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72 percent of Germans fear extreme weather

January 26, 2018

Germans fear extreme weather events and urge to limit their critical impact by implementing environmental city projects (72 percent). 77 percent are particularly worried about the safety of drinking water, for instance in case of leaking oil tanks in the event of flooding. More than half (56 percent) the population in Germany asks municipalities to strongly encourage environmental city projects. 52 percent of Germans are self-critical in view of their own civic engagement. These are the results of the IFAT Environment Index 2018 for the world’s leading trade fair for environmental technology in Munich—a survey carried out by a market research institute among a representative sample of 1,049 Germans.

“Based on global weather disasters, 2017 was the most expensive year of all times for the insurance sector,” said Dr. Eberhard Faust, Head of Research for Climate Risks and Natural Hazards at Munich Re at the latest IFAT Future Dialog in Munich. “93 percent of all insured damages were weather related - with a total rising to around 260 billion euros.”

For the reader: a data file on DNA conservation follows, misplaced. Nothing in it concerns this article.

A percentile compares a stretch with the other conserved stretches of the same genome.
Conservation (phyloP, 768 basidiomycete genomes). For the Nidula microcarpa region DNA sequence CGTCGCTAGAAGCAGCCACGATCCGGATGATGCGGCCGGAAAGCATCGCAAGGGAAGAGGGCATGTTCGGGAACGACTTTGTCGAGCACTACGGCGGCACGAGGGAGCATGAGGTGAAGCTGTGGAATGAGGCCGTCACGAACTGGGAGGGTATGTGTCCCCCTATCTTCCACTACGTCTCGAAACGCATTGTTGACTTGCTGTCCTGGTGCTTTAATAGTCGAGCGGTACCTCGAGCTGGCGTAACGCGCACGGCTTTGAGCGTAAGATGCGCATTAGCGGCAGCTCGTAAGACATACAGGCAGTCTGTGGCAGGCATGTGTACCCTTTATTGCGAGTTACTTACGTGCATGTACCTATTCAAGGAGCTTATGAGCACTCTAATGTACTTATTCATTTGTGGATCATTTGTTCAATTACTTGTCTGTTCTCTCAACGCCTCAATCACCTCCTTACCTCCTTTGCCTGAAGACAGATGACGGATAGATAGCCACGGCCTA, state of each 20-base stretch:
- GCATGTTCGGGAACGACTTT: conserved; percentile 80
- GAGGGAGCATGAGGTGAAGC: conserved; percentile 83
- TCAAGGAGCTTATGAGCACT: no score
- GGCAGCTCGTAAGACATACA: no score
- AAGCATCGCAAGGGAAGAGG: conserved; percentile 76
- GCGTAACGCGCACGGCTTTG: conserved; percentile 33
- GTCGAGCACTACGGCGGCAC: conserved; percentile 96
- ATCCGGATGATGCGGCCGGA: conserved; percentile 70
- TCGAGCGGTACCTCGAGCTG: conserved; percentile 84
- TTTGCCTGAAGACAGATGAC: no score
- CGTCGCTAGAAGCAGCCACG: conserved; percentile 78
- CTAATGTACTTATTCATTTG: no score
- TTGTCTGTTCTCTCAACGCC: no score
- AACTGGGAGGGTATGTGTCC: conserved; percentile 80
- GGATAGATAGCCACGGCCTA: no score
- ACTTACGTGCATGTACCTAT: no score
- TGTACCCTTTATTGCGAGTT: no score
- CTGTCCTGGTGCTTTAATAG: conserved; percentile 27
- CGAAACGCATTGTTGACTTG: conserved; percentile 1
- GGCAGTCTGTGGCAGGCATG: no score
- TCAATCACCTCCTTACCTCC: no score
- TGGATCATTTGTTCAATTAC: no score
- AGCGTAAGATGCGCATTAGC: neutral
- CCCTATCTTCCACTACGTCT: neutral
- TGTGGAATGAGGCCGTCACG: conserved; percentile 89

“Global warming leads to an increase in atmospheric humidity,” explained Prof. Dr. Stefan Rahmstorf, climate scientist at the Potsdam Institute for Climate Impact Research at the IFAT Future Dialog. “An analysis of the world’s meteorological data shows that the number of extreme precipitations has significantly increased since 1990—so we can expect a continuous rise in rainfall extremes. This is something we have already observed in Germany in recent years. Dealing with climate change and mitigating the consequences will possibly be expensive—but surely not as expensive as doing nothing,” said Stefan Rahmstorf.

The goal of smart city projects is to pursue the objective of achieving environmental protection goals by smart means through cooperation among administrative, economic and scientific structures as well as citizens. “The impact of storms, strong rains and heat waves should be addressed with a local environment strategy—79 percent of Germans are convinced of this,” states Stefan Rummel, Managing Director of Messe München. “For 80 percent of Germans, these environmental projects are a big opportunity to help future technology make a practical breakthrough. With this in mind, platforms such as IFAT will become increasingly important in future.” Global collaboration is also needed: According to the IFAT Environment Index, 81 percent of Germans plead for a worldwide cooperation between research and development so environmental technologies can help stop the negative trends.

Picture for this press release

  • Are we really defenseless in the face of increasing weather extremes? That was the central question of IFAT Future Dialog.

    Left to right: Maxine Mawhinney (former BBC News), Prof. Stefan Rahmstorf (PIK), Dr. Eberhard Faust (Munich Re), Gerhard Hauber (Ramboll Studio Dreiseitl), Stefan Rummel (Messe München)